The original landowner was happy for us to do this, and intimimated, in front of witnesses, that we could carry on as long as we liked.

          Makes no difference I'm afraid. First of all, it needs to be a CLEAR verbal contract for it to be any use, intimating is no good. If he stated you can use it for as long as you like, in those words, in front of witnesses, it may mean something. Even if he said that, it is irrespective, as he is no longer the land owner and the new owner has no obligation to keep up a promise the previous owner made.

          To remove our equipment from the mine in just 7 days, as the new owner wants, would be physically impossible.

          You will need to express this, as although you may not have a right to be on the land, you do have a right to have the equipment, and so you need to discuss these arrangments with her. A refusal by her to extend the 7 day deadline with regards your equipment should lead to a small claims court claim against her for the property, and she would almost certainly lose.

          Do we have squatters' rights?

          No. The only way you could get close is by having been at the land for 12 years and having fenced off the land and shown an effort to actually use it. Even if you had, which you obviously have not, this law has now changed and you still couldnt claim it, as it depends on not being challenged. This situation would be different if you were actually living on the land obviously.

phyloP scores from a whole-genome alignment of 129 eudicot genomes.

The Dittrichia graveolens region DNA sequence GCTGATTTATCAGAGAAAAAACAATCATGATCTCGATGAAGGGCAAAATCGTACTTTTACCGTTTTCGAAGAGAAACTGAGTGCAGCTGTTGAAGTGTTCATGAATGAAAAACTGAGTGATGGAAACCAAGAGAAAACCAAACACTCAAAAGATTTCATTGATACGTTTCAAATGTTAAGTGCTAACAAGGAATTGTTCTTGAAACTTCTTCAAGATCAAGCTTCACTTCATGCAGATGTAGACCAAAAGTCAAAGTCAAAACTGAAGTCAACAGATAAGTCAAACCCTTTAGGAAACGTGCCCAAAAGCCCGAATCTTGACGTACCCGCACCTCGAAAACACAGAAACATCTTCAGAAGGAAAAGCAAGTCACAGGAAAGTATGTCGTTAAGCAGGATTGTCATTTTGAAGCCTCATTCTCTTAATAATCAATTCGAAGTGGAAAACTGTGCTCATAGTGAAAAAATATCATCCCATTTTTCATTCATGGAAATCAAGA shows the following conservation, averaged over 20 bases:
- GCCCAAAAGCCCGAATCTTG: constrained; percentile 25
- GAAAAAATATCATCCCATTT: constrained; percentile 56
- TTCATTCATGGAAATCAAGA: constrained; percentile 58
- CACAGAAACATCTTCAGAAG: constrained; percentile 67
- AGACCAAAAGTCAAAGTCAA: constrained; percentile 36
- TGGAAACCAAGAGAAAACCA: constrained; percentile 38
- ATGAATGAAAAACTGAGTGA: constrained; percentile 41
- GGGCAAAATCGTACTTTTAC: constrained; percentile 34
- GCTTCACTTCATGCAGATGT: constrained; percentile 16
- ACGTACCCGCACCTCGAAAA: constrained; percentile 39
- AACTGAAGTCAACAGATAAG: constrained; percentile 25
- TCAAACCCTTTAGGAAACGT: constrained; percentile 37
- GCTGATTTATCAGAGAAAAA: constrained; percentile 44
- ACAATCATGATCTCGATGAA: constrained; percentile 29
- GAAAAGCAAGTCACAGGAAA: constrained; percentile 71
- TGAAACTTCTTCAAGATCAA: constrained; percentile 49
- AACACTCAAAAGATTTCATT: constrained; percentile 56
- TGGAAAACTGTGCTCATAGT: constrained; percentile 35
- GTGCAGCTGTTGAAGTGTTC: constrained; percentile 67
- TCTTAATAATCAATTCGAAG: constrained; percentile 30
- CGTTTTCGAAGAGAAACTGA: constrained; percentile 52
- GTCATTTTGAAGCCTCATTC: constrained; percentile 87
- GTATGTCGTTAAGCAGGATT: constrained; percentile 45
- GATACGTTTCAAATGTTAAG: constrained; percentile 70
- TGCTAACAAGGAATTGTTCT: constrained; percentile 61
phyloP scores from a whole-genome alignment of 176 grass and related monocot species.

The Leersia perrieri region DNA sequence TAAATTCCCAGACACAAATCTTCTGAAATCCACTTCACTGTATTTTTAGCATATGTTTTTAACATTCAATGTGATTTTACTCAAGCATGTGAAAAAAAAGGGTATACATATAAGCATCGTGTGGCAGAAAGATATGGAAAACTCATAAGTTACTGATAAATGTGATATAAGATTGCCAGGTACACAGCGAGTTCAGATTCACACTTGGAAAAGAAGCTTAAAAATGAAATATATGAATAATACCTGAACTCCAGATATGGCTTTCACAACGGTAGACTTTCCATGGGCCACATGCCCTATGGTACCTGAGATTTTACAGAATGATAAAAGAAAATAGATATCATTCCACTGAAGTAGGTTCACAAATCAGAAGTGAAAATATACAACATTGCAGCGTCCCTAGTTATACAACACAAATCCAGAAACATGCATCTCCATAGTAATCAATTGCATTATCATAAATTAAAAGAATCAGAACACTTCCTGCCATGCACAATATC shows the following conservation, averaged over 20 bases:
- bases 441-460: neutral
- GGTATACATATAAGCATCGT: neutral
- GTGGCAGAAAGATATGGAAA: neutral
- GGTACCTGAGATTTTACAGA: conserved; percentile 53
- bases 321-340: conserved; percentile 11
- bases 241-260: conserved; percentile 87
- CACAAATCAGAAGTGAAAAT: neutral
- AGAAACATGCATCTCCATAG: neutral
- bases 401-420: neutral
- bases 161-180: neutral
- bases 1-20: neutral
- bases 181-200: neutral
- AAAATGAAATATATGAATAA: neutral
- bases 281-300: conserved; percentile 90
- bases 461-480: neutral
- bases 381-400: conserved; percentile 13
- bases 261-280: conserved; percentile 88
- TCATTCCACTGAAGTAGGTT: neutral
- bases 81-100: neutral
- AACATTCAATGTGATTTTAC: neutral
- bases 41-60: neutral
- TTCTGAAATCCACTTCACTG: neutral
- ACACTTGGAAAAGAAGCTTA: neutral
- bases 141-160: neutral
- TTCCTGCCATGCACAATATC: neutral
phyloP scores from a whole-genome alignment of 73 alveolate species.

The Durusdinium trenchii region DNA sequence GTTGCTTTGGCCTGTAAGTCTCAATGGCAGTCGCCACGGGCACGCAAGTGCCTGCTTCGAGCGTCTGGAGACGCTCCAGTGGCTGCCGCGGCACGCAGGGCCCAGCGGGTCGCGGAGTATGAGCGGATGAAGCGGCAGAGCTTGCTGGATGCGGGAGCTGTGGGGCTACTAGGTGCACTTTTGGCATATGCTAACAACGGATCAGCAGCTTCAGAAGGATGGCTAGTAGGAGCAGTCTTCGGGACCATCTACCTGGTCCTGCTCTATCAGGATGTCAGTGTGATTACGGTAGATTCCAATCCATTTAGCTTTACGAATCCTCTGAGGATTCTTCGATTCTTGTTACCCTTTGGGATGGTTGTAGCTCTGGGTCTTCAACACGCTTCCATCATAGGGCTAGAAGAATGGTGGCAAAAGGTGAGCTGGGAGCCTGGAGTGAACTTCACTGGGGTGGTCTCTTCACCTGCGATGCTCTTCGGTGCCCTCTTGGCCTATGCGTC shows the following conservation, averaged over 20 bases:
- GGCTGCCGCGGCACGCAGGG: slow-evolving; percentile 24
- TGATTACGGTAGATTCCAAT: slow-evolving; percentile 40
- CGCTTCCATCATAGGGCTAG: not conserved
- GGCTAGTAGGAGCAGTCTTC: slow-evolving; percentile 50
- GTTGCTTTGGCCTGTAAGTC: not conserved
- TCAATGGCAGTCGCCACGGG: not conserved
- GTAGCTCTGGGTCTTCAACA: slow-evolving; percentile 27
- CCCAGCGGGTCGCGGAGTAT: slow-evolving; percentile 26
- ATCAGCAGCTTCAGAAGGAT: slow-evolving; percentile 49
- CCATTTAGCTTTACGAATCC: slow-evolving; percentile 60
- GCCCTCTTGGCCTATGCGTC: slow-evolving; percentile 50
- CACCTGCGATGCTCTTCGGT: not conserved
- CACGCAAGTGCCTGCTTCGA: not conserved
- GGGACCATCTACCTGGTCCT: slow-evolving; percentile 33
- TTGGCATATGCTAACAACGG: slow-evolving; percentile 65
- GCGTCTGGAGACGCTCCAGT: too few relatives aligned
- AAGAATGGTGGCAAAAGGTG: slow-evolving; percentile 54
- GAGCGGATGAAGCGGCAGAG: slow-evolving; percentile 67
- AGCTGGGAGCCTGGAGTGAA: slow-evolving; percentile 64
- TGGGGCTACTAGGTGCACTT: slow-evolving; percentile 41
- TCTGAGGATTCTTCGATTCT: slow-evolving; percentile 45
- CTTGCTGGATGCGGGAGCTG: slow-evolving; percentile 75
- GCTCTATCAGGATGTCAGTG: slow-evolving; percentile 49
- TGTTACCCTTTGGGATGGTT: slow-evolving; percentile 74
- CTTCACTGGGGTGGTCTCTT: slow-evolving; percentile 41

Do we have a tenancy, even if it was oral, and no money changed hands?

          No. A tenancy would be reliant on money changing hands.


          As the shaft is on open, unfenced pasture, do we have any access under "Right to Roam" perhaps?

          Not an area I know much about, but I don't see why you would.


          When the original owner died we offerred to buy the tiny plot of land where the shaft was for £2k which is vastly more than it is worth. The offer was rejected outright. I am told the current owner is very wealthy and has no interest in making more money.
          It is unfortunate, and I sympathise, but unfortunately you have absolutely no legal right to access. This is always a risk if you purchase land/property/mineshaft without public access. Personally, when the previous landlord allowed you to use it, I would have offered to buy the land then. Now, you are going to have to be very very amicable with this person, and attempt to have discussions with her as to how you can have access. Really suck up, as it is entirely up to her! Perhaps offer more for the land, or maybe more appealing to her if she has no intended use for the land is pay a yearly fee to have access perhaps. See if you can talk to her, explain the situation, say that you know she has every right to prevent access, but say that you hope you can come to some arrangement. If worst comes to worst you could perhaps offer to sell her it!
          Any posts by myself are my opinion ONLY. They should never be taken as correct or factual without confirmation from a legal professional. All information is given without prejudice or liability.

          Comment


            #6
            Now, and of course I do not condone this, but if the area is in countryside, and fairly remote, away from any sight, then you could of course theoretically just continue to walk over the land. When you say a few metres, how many metres exactly?
            Any posts by myself are my opinion ONLY. They should never be taken as correct or factual without confirmation from a legal professional. All information is given without prejudice or liability.

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              #7